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A look at the life and influence of Dr. King

1/19/2015, 6 a.m.
Dr. Martin Luther King, Jr. played a pivotal role in race relations in the United States for nearly a decade. ...
An inscription on the side of the Martin Luther King Jr. Memorial on the National Mall, which paraphrased a speech King delivered in 1968 in Atlanta, is being removed. Courtesy photo

Dr. Martin Luther King, Jr. played a pivotal role in race relations in the United States for nearly a decade. He helped secure the end of legal segregation of African-American citizens, created the Civil Rights Act of 1964 and served as a source of inspiration for black individuals across the globe.

Dr. King did not begin his life as a crusader or public figure. He had much more modest beginnings in rural Atlanta. Born Michael King, Jr., he was the middle child of Michael King, Sr. and Alberta Williams King. Michael King, Sr. served as pastor of Ebenezer Baptist Church upon the death of his father-in-law, who was the church's prior pastor. At this point, the elder king decided to change his name to Martin Luther to honor the famed Protestant religious leader. His son soon decided to adopt the name as well.

A religious family, the Kings tried to shield their children from the realities of racism that were alive and well in the country. They believed racism and segregation to be an affront to God's will, and Martin, Sr. discouraged separation of class and taught these lessons to his children. Those lessons resonated with Martin, Jr.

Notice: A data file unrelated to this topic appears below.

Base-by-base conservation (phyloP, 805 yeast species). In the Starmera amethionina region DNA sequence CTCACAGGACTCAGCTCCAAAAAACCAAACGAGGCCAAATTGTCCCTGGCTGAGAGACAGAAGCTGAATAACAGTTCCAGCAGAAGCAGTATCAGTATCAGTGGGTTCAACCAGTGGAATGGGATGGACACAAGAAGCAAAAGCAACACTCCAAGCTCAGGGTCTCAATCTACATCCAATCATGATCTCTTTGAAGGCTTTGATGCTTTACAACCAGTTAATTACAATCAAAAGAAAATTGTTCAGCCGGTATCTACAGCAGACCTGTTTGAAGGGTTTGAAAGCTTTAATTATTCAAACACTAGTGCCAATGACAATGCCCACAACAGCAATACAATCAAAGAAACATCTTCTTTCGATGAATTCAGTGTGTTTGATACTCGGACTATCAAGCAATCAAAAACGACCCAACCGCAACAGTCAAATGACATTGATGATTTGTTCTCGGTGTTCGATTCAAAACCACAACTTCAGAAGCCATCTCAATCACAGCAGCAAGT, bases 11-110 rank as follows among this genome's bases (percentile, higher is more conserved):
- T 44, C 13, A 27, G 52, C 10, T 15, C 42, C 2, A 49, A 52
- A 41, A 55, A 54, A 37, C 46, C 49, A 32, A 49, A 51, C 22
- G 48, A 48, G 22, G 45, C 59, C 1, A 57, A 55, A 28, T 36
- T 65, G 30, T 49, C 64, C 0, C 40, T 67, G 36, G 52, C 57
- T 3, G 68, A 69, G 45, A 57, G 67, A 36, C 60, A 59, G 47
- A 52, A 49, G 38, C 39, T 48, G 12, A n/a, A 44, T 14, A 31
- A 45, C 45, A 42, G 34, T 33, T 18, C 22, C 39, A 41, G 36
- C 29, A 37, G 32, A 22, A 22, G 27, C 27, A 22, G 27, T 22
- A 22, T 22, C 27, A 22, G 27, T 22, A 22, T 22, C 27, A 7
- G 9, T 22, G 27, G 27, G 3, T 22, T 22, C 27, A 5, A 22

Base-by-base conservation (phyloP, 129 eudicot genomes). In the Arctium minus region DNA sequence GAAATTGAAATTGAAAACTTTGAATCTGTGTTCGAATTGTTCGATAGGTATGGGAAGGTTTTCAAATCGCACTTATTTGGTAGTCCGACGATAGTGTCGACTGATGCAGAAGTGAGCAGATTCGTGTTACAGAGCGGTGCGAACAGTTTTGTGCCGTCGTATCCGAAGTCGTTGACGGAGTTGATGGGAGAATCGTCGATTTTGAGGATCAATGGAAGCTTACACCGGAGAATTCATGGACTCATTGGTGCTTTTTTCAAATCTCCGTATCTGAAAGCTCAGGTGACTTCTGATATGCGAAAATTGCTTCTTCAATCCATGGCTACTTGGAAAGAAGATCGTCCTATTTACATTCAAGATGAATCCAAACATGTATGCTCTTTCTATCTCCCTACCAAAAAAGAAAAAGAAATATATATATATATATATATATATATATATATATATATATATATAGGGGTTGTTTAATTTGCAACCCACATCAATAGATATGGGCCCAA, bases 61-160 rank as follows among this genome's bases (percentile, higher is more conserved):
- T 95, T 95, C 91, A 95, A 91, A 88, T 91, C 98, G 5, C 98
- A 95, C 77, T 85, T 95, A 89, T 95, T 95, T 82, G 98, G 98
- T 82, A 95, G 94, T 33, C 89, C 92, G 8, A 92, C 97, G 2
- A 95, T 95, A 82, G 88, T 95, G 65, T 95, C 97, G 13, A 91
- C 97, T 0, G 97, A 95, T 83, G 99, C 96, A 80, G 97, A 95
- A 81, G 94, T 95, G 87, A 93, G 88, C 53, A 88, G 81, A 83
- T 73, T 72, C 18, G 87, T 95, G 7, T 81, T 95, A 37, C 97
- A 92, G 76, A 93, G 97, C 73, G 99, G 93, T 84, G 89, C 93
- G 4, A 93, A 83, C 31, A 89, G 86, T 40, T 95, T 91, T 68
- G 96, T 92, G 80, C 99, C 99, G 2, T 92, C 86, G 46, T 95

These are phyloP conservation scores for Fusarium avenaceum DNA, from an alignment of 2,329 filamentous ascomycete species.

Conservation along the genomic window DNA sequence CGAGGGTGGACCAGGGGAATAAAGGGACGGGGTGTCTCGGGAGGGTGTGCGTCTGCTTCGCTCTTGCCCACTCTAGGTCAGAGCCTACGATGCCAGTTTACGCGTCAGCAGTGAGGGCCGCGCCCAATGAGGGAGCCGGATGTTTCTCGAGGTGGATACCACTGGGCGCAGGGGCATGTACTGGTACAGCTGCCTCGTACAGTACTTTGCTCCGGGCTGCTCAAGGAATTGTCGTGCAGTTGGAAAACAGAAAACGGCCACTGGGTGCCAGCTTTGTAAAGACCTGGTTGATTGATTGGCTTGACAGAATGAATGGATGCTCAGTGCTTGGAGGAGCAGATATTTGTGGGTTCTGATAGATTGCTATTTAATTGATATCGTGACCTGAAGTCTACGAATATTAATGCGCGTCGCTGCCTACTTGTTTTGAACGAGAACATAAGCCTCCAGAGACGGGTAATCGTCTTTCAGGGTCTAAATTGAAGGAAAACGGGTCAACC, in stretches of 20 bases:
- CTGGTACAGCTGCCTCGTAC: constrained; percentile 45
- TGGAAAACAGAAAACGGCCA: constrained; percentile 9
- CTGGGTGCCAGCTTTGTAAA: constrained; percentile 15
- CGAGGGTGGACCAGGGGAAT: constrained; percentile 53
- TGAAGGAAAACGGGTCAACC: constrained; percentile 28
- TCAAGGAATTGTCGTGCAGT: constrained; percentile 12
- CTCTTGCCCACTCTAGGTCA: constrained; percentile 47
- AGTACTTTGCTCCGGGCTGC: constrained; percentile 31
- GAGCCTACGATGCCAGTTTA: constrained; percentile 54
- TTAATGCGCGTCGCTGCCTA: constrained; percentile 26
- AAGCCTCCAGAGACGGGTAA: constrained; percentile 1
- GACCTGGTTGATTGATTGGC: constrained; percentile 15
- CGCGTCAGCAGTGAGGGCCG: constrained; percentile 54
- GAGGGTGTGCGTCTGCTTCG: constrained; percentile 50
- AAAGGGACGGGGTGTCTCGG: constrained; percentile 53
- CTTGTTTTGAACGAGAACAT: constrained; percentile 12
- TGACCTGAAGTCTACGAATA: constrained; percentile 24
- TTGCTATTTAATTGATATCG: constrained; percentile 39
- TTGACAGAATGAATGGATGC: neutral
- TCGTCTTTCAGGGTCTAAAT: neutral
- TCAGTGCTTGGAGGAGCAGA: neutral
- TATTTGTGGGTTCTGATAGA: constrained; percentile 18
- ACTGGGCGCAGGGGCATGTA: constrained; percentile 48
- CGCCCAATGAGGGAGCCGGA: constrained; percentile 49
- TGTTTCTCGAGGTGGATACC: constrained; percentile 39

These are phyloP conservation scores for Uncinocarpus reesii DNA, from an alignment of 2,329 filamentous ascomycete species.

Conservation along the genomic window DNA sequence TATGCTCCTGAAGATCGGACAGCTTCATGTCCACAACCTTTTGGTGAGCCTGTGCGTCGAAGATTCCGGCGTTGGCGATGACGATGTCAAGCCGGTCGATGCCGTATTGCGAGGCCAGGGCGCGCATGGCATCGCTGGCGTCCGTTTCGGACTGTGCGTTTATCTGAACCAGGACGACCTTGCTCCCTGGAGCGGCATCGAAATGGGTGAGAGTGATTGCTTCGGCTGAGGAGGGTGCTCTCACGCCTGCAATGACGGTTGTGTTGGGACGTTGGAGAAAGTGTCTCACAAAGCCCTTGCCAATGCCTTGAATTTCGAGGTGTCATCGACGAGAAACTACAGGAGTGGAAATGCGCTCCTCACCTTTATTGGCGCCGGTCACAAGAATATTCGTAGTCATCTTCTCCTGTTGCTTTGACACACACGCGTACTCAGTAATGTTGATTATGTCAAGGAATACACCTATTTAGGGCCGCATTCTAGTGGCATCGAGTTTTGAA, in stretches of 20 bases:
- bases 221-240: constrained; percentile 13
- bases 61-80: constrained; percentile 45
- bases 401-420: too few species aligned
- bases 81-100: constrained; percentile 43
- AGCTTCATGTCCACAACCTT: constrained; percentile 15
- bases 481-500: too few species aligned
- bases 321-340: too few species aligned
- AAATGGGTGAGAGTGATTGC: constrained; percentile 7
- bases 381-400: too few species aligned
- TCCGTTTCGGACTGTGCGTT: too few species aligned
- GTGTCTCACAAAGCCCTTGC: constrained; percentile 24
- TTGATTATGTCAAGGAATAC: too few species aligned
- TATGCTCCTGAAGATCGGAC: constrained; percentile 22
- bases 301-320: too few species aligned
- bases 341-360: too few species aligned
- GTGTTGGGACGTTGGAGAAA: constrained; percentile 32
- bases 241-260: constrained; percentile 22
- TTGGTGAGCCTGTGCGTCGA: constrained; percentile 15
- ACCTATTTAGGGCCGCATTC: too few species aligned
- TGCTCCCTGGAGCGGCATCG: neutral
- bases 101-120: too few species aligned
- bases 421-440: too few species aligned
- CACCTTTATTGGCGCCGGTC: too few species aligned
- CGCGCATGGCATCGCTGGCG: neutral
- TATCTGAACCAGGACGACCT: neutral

Dr. King attended Booker T. Washington High School and was so advanced he was able to skip both the 9th and 11th grades. He went on to college at the age of 15, graduating from Morehouse College in 1948 with a degree in sociology. In his junior year of college, King enrolled in a Bible class that sparked a renewed enthusiasm for the ministry. He later enrolled in the liberal Crozer Theological Seminary in Chester, Pennsylvania, where he received a Bachelor's of Divinity. Later he attended Boston University and earned a Ph.D. at the age of 25. It was during his time in Boston that he met his future wife, Coretta Scott. While he was completing his dissertation work, Dr. King became the pastor for the Dexter Avenue Baptist Church of Montgomery, Alabama.

Martin Luther King, Jr. became directly involved in the civil rights movement after the head of the local NAACP chapter in Montgomery met with him on the night that Rosa Parks was arrested for failure to give up her bus seat to a white passenger. Dr. King helped institute the Montgomery Bus Boycott. During this time, African-Americans refused to ride the public bus system in Montgomery. The boycott lasted 382 days. During that time, Dr. King's home was bombed due to his involvement in the boycott, and he was arrested for conspiracy. His work paid off on December 21, 1956, when the Supreme Court ruled that racial segregation on public transportation was illegal.

Dr. King promoted nonviolent protests against unfairness to the African-American community, urging civil disobedience and peaceful protests, tenets that formed the basis for the Southern Christian Leadership Conference, or SCLC, which he led. He participated in numerous nonviolent protests and was arrested several times. During one stint in jail, he penned his famous, "Letter from a Birmingham Jail."